Court: Settlement all Ore. lawyer gets in bombing

Court: Settlement all Ore. lawyer gets in bombing
AP file photo.

PORTLAND, Ore. (AP) - A federal appeals court has rejected a challenge to the USA Patriot Act by an Oregon lawyer once wrongly suspected in the 2004 terrorist bombing in Spain.

Brandon Mayfield was arrested and held for two weeks after his home and office in the Portland area were bugged and searched.

The FBI relied on a fingerprint from the Madrid train bombings that killed 191 people. But it turned out the fingerprint belonged to somebody else.

Mayfield got an apology and a $2 million settlement from the federal government.

But he also went to court to argue it was unconstitutional to use the Patriot Act to authorize secret searches and wiretapping without a showing of probable cause or that the primary purpose was to gather foreign intelligence.

U.S. District Judge Ann Aiken agreed with Mayfield in 2007.

But the 9th U.S. Circuit Court of Appeals overturned her decision Thursday, ruling the settlement deal "substantially redressed" any injury claims by Mayfield.

In the opinion by Judge Richard Paez, the appeals court noted that Mayfield claimed he continued to suffer injury because the government refused to identify and destroy all materials from the searches and seizures of his home and office.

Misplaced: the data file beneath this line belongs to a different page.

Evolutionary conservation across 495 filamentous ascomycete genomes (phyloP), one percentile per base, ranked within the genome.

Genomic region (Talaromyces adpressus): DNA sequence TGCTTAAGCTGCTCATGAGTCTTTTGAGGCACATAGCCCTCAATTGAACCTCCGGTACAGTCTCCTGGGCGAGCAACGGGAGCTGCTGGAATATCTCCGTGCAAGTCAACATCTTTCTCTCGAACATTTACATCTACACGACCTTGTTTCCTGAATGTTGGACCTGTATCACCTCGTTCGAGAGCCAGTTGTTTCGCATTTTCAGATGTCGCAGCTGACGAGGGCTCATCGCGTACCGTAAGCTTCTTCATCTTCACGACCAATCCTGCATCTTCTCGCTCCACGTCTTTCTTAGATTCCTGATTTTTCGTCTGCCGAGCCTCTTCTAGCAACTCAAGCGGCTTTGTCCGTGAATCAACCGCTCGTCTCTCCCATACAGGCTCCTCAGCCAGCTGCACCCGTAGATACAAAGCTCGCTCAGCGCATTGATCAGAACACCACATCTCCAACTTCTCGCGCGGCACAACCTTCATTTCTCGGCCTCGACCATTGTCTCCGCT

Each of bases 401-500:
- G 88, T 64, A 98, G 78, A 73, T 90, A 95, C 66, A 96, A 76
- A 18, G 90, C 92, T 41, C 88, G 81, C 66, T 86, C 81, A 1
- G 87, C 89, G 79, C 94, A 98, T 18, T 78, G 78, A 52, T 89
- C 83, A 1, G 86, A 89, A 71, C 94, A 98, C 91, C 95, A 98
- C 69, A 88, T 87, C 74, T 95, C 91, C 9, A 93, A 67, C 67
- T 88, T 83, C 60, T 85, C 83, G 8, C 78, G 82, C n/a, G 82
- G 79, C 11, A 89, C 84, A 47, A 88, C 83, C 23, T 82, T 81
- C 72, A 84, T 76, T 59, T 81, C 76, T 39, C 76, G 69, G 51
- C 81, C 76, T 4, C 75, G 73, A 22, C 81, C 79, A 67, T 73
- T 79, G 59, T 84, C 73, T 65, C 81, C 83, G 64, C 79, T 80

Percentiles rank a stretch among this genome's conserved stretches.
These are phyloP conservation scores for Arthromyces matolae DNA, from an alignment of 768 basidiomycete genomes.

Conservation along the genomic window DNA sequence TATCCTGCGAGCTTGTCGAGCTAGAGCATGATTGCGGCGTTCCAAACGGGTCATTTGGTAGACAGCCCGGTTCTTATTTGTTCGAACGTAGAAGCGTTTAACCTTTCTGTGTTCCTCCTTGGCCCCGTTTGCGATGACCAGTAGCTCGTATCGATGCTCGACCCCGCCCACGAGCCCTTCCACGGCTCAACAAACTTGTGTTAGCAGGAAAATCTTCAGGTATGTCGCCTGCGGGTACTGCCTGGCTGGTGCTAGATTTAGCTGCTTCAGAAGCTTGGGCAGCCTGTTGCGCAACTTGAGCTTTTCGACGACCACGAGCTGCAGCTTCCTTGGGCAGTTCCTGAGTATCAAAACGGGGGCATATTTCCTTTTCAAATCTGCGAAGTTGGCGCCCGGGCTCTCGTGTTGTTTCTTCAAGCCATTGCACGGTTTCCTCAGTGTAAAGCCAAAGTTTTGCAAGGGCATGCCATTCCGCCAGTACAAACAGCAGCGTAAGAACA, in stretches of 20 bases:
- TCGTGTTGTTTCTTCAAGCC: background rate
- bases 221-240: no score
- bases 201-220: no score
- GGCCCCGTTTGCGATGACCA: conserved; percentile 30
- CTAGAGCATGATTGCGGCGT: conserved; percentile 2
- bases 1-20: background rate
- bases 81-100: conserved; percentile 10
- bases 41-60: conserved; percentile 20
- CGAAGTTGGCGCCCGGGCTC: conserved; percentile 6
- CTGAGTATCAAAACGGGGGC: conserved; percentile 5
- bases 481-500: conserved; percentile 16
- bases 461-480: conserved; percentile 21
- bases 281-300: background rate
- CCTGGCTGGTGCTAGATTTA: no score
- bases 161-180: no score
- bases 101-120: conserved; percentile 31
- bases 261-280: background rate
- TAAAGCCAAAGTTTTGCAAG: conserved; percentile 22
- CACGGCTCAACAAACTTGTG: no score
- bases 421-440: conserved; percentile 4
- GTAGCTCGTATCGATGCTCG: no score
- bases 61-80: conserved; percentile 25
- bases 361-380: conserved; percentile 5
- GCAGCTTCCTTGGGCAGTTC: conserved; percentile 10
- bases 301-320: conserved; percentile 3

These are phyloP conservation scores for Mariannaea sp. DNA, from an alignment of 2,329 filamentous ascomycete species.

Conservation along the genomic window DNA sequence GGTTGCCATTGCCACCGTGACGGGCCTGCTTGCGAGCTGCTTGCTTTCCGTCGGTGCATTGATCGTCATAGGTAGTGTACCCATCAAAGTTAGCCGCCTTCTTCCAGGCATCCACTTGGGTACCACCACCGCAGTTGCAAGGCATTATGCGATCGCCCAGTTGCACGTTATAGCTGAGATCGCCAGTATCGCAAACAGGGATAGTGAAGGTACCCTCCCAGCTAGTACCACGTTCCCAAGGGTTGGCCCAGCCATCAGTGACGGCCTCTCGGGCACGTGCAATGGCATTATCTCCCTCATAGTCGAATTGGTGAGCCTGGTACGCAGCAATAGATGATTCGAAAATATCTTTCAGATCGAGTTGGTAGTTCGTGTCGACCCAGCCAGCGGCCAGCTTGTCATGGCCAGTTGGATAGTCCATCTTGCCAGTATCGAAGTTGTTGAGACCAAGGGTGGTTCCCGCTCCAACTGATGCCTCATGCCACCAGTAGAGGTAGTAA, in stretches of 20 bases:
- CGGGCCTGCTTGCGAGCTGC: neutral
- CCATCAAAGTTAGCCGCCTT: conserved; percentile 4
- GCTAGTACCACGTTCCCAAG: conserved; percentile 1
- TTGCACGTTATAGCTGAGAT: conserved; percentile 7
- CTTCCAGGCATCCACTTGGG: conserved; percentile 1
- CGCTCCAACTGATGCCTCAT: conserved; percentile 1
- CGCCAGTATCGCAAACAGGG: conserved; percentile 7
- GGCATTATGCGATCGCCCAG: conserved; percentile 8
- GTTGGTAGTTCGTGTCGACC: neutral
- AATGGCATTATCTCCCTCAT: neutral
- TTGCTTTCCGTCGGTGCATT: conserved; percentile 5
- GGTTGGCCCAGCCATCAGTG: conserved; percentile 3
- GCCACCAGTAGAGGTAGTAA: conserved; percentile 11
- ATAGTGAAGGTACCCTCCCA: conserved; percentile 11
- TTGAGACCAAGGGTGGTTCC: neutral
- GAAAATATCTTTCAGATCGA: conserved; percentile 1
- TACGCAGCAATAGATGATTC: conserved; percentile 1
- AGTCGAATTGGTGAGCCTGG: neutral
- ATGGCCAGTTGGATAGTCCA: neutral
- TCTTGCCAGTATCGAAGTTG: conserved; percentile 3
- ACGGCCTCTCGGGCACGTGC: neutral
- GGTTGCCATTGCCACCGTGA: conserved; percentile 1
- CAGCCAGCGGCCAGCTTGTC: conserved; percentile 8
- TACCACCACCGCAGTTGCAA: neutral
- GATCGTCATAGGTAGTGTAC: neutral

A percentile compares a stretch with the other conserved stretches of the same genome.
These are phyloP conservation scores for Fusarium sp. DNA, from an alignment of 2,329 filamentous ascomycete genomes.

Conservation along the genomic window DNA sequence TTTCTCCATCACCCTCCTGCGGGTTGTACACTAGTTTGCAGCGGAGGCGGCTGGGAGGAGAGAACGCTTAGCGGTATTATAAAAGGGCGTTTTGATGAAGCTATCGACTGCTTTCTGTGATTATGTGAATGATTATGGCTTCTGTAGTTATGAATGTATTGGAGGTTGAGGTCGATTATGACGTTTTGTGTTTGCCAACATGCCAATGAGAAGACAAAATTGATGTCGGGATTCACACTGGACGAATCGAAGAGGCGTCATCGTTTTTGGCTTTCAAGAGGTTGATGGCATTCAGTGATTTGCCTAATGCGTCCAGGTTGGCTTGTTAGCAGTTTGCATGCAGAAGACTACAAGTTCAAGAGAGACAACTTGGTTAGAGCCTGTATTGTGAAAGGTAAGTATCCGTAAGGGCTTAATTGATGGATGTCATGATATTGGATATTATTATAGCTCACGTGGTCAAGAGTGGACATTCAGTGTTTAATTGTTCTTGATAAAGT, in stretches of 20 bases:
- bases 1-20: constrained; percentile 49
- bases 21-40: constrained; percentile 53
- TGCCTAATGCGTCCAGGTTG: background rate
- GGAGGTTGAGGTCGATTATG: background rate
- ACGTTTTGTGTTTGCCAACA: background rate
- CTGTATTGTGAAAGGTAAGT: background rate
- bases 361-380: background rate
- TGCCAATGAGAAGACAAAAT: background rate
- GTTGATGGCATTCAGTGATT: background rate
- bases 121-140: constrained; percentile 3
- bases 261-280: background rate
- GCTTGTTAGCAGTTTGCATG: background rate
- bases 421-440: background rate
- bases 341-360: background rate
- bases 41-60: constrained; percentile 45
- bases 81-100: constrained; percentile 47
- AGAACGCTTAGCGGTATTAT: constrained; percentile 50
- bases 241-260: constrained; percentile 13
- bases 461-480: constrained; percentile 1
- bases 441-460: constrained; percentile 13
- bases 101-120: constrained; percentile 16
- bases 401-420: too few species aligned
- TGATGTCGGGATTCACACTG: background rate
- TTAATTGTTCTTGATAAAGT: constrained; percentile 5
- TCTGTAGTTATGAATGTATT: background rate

"We agree that Mayfield suffers an actual, ongoing injury," Paez wrote.

But the court said the terms of the settlement did not allow him to ask for an injunction against the government, leaving him only with the option of seeking what is called a "declaratory judgment" that spells out the rights or obligations of parties in a dispute.

Unlike an injunction, however, a declaratory judgment is not an order that can be enforced.

As a result, the court reasoned it would have no impact on Mayfield and would not allow him to pursue a Fourth Amendment claim to challenge the Patriot Act.

"Having bargained away all other forms of relief, Mayfield is now entitled only to a declaratory judgment," the opinion said.

The court also noted the government was unlikely to return the materials "as it is under no legal obligation to do so, and has stated in its brief that it does not intend to take such action."

U.S. Justice Department officials declined to comment.

Mayfield did not return phone calls or an e-mail request for comment.

Copyright 2009 The Associated Press.